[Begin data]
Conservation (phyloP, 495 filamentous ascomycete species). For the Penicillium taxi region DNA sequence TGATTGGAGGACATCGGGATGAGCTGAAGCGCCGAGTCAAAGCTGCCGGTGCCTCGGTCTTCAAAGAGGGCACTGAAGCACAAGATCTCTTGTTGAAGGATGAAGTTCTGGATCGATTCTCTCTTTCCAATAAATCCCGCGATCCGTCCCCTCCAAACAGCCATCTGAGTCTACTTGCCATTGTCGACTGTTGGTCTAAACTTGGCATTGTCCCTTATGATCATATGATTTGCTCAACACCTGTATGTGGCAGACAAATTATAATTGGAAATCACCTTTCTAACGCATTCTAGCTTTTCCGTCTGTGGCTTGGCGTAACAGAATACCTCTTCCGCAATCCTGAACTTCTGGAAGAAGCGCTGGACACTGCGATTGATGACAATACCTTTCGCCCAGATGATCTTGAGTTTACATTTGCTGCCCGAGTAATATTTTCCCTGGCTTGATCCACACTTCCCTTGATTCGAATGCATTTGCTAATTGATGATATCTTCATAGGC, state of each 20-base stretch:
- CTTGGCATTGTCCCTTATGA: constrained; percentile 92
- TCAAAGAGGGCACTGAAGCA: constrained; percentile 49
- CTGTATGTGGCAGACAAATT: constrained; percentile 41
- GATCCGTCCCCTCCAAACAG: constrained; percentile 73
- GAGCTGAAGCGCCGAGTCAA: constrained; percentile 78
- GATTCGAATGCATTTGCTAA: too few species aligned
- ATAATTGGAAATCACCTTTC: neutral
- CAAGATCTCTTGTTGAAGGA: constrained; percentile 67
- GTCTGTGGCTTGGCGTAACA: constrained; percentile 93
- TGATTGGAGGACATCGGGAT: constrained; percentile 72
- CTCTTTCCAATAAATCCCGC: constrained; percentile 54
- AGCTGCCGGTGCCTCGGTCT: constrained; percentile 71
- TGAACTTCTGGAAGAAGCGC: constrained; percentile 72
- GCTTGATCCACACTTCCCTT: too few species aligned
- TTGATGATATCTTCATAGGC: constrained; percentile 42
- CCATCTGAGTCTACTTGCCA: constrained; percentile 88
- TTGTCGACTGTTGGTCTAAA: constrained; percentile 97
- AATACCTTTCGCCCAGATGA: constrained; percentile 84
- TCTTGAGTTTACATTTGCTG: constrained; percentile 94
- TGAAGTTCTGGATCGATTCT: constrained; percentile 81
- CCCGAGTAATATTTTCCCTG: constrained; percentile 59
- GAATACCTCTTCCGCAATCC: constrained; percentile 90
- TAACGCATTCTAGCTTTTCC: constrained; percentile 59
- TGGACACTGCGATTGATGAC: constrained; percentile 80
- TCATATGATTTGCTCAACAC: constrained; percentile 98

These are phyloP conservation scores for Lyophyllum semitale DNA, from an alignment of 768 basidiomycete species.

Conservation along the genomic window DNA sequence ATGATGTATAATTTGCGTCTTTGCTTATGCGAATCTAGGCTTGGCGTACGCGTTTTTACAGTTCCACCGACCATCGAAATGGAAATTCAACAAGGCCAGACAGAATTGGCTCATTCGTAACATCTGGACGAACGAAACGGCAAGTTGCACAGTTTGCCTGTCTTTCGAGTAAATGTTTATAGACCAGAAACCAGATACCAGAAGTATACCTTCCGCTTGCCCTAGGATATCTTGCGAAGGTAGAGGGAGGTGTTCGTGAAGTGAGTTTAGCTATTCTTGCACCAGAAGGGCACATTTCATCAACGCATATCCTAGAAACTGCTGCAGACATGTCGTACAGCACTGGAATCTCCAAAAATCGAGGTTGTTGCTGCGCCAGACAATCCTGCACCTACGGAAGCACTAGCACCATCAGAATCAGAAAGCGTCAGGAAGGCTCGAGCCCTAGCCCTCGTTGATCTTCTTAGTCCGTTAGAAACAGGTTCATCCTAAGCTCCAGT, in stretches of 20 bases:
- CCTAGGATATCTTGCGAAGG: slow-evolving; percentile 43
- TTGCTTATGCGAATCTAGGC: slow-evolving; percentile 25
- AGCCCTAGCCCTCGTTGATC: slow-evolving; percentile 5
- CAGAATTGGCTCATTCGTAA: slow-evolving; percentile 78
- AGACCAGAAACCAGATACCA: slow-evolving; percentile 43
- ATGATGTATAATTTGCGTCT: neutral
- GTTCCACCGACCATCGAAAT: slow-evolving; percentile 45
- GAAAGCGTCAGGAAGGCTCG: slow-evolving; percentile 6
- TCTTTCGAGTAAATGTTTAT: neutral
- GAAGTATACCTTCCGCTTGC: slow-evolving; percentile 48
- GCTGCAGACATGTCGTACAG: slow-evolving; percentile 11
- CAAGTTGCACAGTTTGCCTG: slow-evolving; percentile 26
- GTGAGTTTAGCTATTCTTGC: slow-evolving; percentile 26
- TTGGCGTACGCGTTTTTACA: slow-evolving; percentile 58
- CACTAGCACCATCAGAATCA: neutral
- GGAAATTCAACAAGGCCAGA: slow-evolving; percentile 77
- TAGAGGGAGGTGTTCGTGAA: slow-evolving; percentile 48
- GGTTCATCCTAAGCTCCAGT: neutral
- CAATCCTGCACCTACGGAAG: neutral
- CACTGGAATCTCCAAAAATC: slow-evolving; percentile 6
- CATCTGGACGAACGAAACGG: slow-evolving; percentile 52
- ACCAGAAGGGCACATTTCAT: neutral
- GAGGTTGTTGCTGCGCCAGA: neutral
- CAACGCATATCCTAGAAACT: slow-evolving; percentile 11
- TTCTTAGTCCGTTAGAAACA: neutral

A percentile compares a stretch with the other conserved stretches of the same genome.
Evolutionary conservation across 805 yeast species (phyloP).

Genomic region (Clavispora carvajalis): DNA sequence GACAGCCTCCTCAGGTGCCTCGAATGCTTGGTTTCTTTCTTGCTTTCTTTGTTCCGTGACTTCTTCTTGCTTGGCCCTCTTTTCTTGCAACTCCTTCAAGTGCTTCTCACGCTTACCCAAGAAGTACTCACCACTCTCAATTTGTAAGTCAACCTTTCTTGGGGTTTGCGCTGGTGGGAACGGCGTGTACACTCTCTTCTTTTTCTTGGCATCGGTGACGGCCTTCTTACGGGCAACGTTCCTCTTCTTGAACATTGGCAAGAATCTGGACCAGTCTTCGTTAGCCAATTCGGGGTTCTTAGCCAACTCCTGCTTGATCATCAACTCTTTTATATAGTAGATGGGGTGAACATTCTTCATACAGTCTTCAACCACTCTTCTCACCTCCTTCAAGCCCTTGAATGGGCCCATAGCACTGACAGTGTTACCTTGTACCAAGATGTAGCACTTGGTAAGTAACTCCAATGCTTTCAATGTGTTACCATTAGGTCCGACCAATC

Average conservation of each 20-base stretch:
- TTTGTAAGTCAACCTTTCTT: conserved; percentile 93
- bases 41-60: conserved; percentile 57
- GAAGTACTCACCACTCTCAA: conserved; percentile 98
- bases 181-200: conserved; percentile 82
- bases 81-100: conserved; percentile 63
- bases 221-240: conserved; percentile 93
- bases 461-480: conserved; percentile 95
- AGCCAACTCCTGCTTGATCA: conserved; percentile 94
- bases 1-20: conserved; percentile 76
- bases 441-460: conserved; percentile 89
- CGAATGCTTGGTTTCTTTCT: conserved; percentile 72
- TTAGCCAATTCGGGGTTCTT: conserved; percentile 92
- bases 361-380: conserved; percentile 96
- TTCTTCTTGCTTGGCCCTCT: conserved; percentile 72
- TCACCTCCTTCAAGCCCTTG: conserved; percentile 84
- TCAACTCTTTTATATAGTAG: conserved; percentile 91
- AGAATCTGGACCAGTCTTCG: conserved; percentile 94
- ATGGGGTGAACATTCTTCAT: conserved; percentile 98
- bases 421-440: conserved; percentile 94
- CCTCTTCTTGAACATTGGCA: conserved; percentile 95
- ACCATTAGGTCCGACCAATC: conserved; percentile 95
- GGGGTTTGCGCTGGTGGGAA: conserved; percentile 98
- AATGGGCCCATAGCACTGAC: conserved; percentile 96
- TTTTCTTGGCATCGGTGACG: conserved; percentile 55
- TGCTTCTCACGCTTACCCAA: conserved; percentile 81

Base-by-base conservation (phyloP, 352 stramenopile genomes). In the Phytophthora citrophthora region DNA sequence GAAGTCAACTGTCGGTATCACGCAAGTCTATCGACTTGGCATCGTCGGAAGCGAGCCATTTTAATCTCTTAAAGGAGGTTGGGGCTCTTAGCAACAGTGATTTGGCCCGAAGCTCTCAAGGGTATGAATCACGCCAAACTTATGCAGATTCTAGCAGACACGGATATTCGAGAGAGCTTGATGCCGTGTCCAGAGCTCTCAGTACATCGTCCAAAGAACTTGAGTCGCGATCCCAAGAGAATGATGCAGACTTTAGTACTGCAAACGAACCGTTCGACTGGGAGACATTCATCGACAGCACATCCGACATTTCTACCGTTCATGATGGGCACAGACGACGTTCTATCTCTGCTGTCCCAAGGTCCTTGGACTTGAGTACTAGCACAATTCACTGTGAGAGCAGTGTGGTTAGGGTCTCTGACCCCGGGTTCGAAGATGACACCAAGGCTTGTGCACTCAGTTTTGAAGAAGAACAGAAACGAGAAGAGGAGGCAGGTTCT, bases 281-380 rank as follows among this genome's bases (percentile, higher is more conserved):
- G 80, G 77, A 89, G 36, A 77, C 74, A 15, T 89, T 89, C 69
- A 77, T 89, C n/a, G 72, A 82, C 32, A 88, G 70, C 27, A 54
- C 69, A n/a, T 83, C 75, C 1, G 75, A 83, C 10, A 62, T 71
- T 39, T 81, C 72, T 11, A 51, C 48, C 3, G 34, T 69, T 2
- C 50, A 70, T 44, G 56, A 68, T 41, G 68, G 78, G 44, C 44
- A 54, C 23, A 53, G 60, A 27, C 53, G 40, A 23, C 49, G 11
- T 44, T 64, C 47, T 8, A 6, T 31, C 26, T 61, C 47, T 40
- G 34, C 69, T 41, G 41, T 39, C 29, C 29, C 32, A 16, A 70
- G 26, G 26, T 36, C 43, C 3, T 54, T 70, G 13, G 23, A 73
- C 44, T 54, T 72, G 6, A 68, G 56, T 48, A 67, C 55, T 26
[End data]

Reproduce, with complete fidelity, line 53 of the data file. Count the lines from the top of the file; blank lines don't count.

- TTCTTAGTCCGTTAGAAACA: neutral